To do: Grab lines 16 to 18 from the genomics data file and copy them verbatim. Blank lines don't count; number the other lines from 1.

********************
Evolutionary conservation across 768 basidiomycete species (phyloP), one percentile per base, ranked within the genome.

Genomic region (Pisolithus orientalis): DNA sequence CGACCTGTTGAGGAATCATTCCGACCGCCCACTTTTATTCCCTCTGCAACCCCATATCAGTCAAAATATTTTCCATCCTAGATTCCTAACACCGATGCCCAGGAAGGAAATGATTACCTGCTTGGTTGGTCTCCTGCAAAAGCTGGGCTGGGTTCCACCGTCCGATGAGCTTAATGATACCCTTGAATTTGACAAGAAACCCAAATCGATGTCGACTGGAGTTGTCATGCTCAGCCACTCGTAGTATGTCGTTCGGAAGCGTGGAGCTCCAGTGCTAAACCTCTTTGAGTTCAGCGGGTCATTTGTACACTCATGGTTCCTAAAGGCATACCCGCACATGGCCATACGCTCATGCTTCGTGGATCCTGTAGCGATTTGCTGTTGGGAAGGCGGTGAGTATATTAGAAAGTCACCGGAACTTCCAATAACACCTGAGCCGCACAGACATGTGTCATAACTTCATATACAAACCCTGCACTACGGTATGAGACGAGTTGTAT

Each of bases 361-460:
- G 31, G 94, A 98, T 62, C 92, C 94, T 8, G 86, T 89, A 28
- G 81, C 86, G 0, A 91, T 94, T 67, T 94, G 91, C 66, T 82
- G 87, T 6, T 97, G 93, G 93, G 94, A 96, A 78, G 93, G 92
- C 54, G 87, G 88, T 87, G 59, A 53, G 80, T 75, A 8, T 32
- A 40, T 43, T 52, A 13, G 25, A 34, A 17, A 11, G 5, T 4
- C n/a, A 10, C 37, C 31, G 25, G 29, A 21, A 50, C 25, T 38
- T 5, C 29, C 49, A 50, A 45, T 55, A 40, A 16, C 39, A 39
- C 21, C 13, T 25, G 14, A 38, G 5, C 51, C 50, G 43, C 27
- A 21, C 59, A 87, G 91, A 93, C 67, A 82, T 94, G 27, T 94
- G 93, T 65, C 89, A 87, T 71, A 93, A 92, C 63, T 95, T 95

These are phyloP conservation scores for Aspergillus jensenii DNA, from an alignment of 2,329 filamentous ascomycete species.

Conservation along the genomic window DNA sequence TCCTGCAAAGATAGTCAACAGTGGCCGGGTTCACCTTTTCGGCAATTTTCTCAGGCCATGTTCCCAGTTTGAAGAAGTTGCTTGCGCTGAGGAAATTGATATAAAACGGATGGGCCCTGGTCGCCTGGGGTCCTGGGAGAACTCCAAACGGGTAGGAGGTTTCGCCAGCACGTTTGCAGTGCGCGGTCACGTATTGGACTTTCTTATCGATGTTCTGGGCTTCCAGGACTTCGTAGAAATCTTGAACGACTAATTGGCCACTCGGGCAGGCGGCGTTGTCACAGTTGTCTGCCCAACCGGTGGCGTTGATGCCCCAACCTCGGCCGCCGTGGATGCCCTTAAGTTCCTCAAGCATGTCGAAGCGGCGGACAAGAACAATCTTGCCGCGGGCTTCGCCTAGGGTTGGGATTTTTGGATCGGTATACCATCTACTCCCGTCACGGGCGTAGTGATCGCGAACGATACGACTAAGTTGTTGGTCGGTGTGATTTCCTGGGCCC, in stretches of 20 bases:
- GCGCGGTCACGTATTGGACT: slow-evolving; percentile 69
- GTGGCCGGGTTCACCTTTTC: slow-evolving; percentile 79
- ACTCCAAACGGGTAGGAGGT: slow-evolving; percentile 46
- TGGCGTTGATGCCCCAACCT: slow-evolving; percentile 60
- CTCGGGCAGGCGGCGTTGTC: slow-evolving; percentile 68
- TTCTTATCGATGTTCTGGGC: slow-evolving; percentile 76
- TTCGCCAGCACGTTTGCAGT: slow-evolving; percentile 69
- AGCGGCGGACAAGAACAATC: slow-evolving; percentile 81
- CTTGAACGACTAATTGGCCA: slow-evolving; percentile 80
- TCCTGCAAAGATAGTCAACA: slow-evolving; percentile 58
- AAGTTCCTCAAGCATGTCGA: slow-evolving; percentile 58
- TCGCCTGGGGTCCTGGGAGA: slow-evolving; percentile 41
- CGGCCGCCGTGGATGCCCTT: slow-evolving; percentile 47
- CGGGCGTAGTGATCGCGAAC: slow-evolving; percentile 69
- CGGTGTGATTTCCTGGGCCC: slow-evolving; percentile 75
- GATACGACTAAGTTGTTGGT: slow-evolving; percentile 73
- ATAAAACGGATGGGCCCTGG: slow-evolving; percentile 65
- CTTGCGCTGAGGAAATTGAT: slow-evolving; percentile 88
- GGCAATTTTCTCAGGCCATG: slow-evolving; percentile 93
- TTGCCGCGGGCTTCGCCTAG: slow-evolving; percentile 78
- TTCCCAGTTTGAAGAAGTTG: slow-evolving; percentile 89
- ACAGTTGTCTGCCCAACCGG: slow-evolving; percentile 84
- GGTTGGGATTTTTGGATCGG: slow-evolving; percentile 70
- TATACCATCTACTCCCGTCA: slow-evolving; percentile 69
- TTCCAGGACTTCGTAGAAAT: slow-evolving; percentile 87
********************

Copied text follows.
- GCGCGGTCACGTATTGGACT: slow-evolving; percentile 69
- GTGGCCGGGTTCACCTTTTC: slow-evolving; percentile 79
- ACTCCAAACGGGTAGGAGGT: slow-evolving; percentile 46